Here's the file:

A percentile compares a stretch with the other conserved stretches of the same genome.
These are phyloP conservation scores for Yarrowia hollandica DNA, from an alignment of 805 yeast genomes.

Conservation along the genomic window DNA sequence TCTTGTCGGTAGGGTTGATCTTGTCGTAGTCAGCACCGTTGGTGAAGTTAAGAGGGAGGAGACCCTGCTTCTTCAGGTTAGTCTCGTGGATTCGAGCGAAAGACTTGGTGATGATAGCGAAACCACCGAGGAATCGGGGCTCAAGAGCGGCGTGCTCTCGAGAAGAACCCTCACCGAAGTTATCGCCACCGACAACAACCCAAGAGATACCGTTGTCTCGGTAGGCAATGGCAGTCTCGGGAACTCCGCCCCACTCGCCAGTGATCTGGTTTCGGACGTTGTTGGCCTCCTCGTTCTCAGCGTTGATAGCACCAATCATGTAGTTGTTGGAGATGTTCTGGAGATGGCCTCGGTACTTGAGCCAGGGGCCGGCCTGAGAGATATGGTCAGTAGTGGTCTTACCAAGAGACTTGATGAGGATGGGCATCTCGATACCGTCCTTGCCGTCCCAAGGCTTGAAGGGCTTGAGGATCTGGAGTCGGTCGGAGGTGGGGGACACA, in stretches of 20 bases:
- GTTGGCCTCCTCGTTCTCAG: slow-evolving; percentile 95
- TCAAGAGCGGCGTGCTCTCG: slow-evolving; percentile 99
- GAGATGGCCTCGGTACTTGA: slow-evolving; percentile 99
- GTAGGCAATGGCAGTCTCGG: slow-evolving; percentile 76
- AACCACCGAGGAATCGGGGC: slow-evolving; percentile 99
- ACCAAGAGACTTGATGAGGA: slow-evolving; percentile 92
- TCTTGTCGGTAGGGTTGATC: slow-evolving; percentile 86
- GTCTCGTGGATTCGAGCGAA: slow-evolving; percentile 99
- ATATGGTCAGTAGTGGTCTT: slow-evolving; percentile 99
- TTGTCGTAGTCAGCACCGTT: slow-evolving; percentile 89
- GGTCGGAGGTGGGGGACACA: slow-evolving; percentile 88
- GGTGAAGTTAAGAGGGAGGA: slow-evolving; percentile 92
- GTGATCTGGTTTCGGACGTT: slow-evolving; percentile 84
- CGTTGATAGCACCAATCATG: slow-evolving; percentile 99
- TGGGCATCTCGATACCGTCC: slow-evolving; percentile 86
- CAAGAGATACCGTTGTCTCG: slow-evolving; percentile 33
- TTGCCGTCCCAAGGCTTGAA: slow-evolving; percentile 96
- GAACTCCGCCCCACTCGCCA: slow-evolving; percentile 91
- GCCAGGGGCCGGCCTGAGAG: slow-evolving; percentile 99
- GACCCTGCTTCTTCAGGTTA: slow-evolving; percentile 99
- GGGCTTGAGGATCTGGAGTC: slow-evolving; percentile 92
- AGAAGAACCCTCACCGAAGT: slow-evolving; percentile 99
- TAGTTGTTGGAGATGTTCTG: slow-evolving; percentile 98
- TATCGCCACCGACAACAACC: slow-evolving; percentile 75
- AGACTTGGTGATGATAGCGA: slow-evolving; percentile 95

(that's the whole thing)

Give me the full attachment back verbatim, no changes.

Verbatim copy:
A percentile compares a stretch with the other conserved stretches of the same genome.
These are phyloP conservation scores for Yarrowia hollandica DNA, from an alignment of 805 yeast genomes.

Conservation along the genomic window DNA sequence TCTTGTCGGTAGGGTTGATCTTGTCGTAGTCAGCACCGTTGGTGAAGTTAAGAGGGAGGAGACCCTGCTTCTTCAGGTTAGTCTCGTGGATTCGAGCGAAAGACTTGGTGATGATAGCGAAACCACCGAGGAATCGGGGCTCAAGAGCGGCGTGCTCTCGAGAAGAACCCTCACCGAAGTTATCGCCACCGACAACAACCCAAGAGATACCGTTGTCTCGGTAGGCAATGGCAGTCTCGGGAACTCCGCCCCACTCGCCAGTGATCTGGTTTCGGACGTTGTTGGCCTCCTCGTTCTCAGCGTTGATAGCACCAATCATGTAGTTGTTGGAGATGTTCTGGAGATGGCCTCGGTACTTGAGCCAGGGGCCGGCCTGAGAGATATGGTCAGTAGTGGTCTTACCAAGAGACTTGATGAGGATGGGCATCTCGATACCGTCCTTGCCGTCCCAAGGCTTGAAGGGCTTGAGGATCTGGAGTCGGTCGGAGGTGGGGGACACA, in stretches of 20 bases:
- GTTGGCCTCCTCGTTCTCAG: slow-evolving; percentile 95
- TCAAGAGCGGCGTGCTCTCG: slow-evolving; percentile 99
- GAGATGGCCTCGGTACTTGA: slow-evolving; percentile 99
- GTAGGCAATGGCAGTCTCGG: slow-evolving; percentile 76
- AACCACCGAGGAATCGGGGC: slow-evolving; percentile 99
- ACCAAGAGACTTGATGAGGA: slow-evolving; percentile 92
- TCTTGTCGGTAGGGTTGATC: slow-evolving; percentile 86
- GTCTCGTGGATTCGAGCGAA: slow-evolving; percentile 99
- ATATGGTCAGTAGTGGTCTT: slow-evolving; percentile 99
- TTGTCGTAGTCAGCACCGTT: slow-evolving; percentile 89
- GGTCGGAGGTGGGGGACACA: slow-evolving; percentile 88
- GGTGAAGTTAAGAGGGAGGA: slow-evolving; percentile 92
- GTGATCTGGTTTCGGACGTT: slow-evolving; percentile 84
- CGTTGATAGCACCAATCATG: slow-evolving; percentile 99
- TGGGCATCTCGATACCGTCC: slow-evolving; percentile 86
- CAAGAGATACCGTTGTCTCG: slow-evolving; percentile 33
- TTGCCGTCCCAAGGCTTGAA: slow-evolving; percentile 96
- GAACTCCGCCCCACTCGCCA: slow-evolving; percentile 91
- GCCAGGGGCCGGCCTGAGAG: slow-evolving; percentile 99
- GACCCTGCTTCTTCAGGTTA: slow-evolving; percentile 99
- GGGCTTGAGGATCTGGAGTC: slow-evolving; percentile 92
- AGAAGAACCCTCACCGAAGT: slow-evolving; percentile 99
- TAGTTGTTGGAGATGTTCTG: slow-evolving; percentile 98
- TATCGCCACCGACAACAACC: slow-evolving; percentile 75
- AGACTTGGTGATGATAGCGA: slow-evolving; percentile 95